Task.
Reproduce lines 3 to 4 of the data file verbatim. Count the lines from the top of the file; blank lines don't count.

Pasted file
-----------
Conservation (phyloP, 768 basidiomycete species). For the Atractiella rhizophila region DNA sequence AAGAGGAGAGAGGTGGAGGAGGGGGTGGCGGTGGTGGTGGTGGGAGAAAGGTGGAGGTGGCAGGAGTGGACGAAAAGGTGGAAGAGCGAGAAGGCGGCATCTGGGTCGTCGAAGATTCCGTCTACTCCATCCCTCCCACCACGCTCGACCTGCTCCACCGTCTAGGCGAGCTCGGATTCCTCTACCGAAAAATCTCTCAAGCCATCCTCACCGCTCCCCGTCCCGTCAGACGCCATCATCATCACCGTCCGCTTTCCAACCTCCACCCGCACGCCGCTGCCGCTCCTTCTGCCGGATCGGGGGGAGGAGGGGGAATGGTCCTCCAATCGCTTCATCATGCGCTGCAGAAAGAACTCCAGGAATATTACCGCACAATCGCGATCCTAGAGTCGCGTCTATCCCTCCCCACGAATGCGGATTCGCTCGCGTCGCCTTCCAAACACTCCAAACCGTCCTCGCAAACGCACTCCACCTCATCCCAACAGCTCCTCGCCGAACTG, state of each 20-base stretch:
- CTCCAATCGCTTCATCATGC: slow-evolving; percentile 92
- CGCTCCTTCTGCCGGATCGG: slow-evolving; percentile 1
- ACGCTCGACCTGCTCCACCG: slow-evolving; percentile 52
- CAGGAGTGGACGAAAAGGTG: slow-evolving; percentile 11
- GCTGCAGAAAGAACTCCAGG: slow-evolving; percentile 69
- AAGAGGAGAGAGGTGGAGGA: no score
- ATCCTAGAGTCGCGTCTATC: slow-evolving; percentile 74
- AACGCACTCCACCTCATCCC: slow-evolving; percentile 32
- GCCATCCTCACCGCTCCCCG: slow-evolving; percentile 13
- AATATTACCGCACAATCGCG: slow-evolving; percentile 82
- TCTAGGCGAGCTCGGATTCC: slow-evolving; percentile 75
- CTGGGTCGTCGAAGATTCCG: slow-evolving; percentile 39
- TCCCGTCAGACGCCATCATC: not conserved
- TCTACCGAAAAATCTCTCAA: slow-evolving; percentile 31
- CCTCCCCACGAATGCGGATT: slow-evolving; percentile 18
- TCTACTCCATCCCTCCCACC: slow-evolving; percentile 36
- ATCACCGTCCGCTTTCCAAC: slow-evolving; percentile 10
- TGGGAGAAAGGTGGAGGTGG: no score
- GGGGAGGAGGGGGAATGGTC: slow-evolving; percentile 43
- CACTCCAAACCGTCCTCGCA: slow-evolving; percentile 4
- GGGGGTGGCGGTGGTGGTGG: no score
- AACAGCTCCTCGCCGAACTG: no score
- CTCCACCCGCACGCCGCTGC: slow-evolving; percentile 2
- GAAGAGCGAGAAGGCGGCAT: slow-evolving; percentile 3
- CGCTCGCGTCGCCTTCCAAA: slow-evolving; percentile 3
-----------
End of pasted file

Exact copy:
- CGCTCCTTCTGCCGGATCGG: slow-evolving; percentile 1
- ACGCTCGACCTGCTCCACCG: slow-evolving; percentile 52